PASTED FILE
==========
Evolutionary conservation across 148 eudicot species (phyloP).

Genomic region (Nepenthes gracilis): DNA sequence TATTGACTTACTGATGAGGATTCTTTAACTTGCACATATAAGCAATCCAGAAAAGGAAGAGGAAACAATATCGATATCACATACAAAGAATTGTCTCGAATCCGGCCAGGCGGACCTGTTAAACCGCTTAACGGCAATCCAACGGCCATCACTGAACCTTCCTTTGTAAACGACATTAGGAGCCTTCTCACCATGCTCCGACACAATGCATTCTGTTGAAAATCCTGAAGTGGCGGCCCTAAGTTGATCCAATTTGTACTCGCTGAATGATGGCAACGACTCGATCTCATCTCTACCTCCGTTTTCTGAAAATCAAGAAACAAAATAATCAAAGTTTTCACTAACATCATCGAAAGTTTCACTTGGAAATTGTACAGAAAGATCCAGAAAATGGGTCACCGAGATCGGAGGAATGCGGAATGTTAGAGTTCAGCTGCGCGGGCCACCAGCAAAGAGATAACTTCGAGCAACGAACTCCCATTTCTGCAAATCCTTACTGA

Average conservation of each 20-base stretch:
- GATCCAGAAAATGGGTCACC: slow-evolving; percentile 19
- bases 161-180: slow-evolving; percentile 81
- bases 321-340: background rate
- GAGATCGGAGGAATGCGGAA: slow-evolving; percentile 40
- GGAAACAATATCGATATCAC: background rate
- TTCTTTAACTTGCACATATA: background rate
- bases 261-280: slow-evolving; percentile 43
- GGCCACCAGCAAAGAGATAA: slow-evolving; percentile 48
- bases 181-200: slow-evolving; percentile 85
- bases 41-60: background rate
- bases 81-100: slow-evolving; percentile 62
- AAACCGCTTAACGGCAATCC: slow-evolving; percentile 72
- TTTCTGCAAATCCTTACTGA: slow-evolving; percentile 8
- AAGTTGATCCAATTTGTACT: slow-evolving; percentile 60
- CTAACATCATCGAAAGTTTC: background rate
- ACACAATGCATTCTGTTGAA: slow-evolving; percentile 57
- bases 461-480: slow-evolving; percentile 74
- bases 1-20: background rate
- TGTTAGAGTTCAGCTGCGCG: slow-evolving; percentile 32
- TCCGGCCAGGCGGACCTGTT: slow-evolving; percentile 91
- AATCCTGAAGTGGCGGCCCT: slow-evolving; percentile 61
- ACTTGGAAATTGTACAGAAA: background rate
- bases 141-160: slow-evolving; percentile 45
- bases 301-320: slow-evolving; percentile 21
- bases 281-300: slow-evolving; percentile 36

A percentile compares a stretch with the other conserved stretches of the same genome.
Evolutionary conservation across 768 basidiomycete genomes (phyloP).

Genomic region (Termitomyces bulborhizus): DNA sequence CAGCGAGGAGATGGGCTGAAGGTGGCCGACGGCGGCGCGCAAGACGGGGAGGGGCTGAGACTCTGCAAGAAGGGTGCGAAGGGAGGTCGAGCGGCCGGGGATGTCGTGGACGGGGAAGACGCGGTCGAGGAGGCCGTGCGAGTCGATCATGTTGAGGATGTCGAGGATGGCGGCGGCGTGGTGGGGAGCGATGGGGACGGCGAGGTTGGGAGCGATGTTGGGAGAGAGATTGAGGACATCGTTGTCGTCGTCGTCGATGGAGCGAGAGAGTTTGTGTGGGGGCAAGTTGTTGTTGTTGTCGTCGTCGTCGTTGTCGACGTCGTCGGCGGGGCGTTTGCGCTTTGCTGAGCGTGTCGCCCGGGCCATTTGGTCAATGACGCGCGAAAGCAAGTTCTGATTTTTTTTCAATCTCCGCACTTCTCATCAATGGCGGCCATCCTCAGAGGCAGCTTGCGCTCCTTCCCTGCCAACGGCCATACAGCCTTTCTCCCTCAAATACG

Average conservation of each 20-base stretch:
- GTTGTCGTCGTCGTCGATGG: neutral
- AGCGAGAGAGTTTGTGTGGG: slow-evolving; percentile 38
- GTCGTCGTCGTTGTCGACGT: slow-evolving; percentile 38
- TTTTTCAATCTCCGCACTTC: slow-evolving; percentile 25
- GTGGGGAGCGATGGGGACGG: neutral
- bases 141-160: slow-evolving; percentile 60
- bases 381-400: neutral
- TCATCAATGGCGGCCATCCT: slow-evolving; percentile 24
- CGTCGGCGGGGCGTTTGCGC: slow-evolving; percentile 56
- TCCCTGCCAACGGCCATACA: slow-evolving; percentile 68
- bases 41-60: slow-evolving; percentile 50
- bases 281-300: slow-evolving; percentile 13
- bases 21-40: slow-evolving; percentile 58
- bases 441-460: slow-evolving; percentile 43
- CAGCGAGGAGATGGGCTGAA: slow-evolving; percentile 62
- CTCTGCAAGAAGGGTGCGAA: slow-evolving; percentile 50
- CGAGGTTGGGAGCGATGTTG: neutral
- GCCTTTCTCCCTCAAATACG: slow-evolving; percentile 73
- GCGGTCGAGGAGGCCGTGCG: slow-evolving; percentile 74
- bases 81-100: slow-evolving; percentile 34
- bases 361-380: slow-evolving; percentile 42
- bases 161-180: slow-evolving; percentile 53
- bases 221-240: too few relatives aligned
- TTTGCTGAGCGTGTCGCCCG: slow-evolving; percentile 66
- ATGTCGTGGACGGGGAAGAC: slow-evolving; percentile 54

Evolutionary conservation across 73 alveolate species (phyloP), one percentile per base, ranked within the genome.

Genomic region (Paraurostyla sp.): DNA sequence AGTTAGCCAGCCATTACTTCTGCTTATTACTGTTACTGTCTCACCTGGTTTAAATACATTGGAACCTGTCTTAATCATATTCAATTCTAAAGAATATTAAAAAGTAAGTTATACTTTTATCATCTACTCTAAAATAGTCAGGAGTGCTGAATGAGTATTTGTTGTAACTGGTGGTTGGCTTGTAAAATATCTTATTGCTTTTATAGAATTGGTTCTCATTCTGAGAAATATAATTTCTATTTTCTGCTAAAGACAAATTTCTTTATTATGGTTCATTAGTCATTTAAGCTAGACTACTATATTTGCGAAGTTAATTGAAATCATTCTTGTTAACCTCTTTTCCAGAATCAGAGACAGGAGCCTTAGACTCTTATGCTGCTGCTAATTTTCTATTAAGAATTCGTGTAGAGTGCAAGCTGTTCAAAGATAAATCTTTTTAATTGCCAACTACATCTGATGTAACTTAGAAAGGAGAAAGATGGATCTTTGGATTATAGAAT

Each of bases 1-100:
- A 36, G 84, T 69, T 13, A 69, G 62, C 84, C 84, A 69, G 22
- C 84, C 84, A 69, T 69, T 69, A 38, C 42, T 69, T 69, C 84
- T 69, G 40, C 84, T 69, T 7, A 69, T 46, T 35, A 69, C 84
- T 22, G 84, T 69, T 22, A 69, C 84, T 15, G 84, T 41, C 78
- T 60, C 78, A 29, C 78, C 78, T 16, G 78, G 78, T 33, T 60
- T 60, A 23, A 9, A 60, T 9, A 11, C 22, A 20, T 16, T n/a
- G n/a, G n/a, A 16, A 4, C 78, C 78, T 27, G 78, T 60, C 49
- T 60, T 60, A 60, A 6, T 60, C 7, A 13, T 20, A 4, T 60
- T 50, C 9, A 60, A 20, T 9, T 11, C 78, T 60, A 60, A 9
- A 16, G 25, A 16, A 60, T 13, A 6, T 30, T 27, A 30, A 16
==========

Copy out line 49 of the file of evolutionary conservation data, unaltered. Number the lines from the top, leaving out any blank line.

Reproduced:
- CGAGGTTGGGAGCGATGTTG: neutral